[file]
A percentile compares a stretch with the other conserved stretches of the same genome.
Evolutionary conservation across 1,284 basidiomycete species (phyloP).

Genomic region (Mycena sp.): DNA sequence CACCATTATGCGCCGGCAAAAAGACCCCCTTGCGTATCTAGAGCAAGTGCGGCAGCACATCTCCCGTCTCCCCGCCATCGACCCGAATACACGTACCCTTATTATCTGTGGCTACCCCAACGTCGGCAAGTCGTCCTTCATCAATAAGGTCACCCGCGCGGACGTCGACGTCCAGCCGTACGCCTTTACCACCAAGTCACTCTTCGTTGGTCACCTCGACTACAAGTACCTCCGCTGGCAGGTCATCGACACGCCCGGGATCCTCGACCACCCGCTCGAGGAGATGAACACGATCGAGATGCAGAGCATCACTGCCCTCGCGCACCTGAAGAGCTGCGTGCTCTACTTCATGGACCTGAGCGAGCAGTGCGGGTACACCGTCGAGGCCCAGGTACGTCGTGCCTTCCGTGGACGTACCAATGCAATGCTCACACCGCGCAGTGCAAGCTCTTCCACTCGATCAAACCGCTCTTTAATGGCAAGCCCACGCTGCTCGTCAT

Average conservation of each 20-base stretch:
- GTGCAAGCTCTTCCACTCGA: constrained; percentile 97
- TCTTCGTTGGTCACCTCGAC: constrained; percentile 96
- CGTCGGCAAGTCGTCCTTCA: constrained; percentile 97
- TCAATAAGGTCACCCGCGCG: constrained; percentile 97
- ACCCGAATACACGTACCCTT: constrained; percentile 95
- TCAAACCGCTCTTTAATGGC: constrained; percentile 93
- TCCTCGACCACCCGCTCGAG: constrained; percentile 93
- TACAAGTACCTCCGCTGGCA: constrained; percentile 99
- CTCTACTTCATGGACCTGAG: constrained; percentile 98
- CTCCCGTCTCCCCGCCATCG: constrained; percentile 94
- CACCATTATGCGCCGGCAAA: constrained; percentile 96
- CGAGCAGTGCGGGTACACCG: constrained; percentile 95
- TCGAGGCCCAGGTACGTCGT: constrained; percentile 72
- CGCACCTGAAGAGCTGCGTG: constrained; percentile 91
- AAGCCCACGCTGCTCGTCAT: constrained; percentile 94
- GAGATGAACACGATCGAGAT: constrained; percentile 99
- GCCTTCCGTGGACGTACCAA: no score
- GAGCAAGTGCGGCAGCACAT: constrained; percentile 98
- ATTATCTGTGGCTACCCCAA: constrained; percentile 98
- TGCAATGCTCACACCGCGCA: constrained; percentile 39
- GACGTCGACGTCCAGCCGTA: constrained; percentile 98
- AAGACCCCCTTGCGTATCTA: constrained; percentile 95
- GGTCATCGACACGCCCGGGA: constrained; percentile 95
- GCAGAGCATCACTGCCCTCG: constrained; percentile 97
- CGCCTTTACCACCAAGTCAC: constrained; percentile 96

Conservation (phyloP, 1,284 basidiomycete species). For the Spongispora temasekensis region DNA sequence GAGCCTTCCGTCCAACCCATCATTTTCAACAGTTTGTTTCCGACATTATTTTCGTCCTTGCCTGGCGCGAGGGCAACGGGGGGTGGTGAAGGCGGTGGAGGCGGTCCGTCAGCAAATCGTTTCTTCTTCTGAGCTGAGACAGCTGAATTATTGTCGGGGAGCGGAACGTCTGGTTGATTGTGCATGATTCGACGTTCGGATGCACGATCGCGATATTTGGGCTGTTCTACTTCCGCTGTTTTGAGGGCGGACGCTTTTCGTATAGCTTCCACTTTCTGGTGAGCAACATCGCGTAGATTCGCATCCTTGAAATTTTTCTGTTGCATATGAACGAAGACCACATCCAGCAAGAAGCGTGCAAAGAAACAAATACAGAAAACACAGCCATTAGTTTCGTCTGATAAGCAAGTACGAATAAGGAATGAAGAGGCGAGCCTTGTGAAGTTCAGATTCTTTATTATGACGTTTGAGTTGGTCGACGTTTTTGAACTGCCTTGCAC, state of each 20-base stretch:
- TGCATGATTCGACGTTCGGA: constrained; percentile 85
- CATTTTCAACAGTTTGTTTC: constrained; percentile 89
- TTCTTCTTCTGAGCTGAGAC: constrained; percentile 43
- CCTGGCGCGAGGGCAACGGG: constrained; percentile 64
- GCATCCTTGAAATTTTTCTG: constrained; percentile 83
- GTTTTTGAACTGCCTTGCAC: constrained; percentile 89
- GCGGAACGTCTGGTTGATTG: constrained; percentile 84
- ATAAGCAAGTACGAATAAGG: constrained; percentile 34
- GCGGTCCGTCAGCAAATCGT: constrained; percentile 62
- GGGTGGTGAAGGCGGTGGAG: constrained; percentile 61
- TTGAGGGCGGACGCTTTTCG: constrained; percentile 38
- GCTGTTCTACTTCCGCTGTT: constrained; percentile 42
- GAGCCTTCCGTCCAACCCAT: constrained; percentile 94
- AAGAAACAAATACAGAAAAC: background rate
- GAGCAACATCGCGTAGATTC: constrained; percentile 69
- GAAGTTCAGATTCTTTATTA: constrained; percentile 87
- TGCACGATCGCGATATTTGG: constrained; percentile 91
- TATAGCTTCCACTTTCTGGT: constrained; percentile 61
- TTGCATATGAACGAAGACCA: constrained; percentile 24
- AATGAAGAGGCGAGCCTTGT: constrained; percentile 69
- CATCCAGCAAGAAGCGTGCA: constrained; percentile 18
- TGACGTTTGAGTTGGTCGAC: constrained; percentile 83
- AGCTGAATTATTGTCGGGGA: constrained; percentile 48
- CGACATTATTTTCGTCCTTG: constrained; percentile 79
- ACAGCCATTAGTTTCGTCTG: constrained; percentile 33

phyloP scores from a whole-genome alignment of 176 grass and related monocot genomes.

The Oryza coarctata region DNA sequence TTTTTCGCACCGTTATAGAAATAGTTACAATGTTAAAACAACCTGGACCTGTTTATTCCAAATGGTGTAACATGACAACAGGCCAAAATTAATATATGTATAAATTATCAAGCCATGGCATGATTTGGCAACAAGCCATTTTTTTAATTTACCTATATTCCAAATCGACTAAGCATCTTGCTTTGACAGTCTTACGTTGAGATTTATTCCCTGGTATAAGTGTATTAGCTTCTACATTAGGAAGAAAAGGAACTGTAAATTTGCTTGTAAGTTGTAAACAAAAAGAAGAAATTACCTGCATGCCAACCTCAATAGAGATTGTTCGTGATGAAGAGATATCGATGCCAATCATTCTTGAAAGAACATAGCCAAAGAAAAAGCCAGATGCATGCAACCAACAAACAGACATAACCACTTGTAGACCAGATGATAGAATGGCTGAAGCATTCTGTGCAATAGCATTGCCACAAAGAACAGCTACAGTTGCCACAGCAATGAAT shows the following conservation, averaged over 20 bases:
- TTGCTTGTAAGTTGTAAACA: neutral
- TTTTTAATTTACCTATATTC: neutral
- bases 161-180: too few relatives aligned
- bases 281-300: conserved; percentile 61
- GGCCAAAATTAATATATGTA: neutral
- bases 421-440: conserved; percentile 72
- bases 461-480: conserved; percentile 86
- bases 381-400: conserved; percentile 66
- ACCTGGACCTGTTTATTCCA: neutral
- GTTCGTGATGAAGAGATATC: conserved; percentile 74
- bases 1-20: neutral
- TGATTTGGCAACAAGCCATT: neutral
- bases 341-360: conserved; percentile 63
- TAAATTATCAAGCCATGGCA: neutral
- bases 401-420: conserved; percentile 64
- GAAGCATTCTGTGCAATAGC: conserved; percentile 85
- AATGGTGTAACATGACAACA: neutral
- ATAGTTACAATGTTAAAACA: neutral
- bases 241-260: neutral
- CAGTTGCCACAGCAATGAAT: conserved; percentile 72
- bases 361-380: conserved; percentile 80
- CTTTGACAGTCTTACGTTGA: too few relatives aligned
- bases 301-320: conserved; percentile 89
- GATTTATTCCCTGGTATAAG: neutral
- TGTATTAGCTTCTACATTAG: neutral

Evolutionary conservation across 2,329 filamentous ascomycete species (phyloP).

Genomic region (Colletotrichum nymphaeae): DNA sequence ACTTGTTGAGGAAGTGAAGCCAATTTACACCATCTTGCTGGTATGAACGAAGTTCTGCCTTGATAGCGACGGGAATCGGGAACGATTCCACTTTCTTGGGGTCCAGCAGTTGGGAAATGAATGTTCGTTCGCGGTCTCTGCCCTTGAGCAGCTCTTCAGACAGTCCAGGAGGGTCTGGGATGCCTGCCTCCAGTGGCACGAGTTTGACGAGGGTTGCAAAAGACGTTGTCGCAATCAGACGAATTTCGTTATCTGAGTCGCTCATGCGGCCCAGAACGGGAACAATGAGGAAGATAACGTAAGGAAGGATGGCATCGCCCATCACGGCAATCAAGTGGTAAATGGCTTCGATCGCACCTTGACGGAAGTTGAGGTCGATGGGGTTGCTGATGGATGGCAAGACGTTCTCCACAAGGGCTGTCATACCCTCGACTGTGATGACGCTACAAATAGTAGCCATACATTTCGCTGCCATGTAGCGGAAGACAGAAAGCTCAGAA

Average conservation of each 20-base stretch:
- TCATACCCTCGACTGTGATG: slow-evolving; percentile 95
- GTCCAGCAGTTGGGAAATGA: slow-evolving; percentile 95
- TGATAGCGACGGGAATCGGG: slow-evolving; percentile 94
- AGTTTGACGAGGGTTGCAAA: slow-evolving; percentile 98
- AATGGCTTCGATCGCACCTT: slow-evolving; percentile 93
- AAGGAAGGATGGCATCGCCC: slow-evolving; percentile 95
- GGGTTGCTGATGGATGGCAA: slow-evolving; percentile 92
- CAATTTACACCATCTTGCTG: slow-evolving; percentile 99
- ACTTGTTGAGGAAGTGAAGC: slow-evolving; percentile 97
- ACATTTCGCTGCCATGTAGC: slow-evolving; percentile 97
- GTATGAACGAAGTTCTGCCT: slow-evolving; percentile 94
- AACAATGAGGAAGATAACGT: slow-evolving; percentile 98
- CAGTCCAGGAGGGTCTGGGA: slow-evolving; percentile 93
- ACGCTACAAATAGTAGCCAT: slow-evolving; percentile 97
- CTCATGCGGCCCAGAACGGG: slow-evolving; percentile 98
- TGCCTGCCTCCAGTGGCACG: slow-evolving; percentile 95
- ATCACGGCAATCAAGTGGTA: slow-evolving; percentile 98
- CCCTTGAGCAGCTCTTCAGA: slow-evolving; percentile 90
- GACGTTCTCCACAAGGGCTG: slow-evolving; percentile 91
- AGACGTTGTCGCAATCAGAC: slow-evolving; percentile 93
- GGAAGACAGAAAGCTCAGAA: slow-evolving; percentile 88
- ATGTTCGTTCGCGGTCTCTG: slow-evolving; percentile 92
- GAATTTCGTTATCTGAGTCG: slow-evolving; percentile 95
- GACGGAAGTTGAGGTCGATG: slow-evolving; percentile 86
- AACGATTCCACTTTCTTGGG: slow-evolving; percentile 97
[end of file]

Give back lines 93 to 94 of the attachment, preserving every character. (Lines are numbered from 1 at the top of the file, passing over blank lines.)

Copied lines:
- CAATTTACACCATCTTGCTG: slow-evolving; percentile 99
- ACTTGTTGAGGAAGTGAAGC: slow-evolving; percentile 97